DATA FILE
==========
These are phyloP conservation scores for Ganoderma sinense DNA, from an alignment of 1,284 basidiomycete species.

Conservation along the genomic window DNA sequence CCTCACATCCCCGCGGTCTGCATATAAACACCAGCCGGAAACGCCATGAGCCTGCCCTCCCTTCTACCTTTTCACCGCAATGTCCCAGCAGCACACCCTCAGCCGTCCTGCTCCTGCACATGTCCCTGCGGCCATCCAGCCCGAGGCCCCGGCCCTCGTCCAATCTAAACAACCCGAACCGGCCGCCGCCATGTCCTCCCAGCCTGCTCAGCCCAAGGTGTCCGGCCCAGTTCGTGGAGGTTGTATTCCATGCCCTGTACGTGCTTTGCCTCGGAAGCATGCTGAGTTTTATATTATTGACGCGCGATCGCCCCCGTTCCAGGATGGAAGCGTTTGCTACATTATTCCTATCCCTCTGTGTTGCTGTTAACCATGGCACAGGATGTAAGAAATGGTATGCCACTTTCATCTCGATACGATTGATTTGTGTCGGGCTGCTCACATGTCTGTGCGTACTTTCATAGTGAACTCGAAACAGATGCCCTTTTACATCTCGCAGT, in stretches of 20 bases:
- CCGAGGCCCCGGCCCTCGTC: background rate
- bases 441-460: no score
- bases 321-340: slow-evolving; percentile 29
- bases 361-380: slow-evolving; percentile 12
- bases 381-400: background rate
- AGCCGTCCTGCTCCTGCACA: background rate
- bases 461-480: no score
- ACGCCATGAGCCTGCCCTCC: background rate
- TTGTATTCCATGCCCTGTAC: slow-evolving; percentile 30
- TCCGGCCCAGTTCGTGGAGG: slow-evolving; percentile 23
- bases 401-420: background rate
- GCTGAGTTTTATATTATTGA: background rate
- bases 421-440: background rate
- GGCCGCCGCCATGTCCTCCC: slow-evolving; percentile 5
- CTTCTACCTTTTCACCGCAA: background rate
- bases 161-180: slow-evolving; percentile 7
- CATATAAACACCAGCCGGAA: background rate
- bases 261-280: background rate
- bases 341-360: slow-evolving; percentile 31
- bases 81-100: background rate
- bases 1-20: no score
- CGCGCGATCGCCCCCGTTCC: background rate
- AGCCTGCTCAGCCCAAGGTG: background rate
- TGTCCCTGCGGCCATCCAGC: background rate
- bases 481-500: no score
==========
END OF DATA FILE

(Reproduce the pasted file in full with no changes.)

These are phyloP conservation scores for Ganoderma sinense DNA, from an alignment of 1,284 basidiomycete species.

Conservation along the genomic window DNA sequence CCTCACATCCCCGCGGTCTGCATATAAACACCAGCCGGAAACGCCATGAGCCTGCCCTCCCTTCTACCTTTTCACCGCAATGTCCCAGCAGCACACCCTCAGCCGTCCTGCTCCTGCACATGTCCCTGCGGCCATCCAGCCCGAGGCCCCGGCCCTCGTCCAATCTAAACAACCCGAACCGGCCGCCGCCATGTCCTCCCAGCCTGCTCAGCCCAAGGTGTCCGGCCCAGTTCGTGGAGGTTGTATTCCATGCCCTGTACGTGCTTTGCCTCGGAAGCATGCTGAGTTTTATATTATTGACGCGCGATCGCCCCCGTTCCAGGATGGAAGCGTTTGCTACATTATTCCTATCCCTCTGTGTTGCTGTTAACCATGGCACAGGATGTAAGAAATGGTATGCCACTTTCATCTCGATACGATTGATTTGTGTCGGGCTGCTCACATGTCTGTGCGTACTTTCATAGTGAACTCGAAACAGATGCCCTTTTACATCTCGCAGT, in stretches of 20 bases:
- CCGAGGCCCCGGCCCTCGTC: background rate
- bases 441-460: no score
- bases 321-340: slow-evolving; percentile 29
- bases 361-380: slow-evolving; percentile 12
- bases 381-400: background rate
- AGCCGTCCTGCTCCTGCACA: background rate
- bases 461-480: no score
- ACGCCATGAGCCTGCCCTCC: background rate
- TTGTATTCCATGCCCTGTAC: slow-evolving; percentile 30
- TCCGGCCCAGTTCGTGGAGG: slow-evolving; percentile 23
- bases 401-420: background rate
- GCTGAGTTTTATATTATTGA: background rate
- bases 421-440: background rate
- GGCCGCCGCCATGTCCTCCC: slow-evolving; percentile 5
- CTTCTACCTTTTCACCGCAA: background rate
- bases 161-180: slow-evolving; percentile 7
- CATATAAACACCAGCCGGAA: background rate
- bases 261-280: background rate
- bases 341-360: slow-evolving; percentile 31
- bases 81-100: background rate
- bases 1-20: no score
- CGCGCGATCGCCCCCGTTCC: background rate
- AGCCTGCTCAGCCCAAGGTG: background rate
- TGTCCCTGCGGCCATCCAGC: background rate
- bases 481-500: no score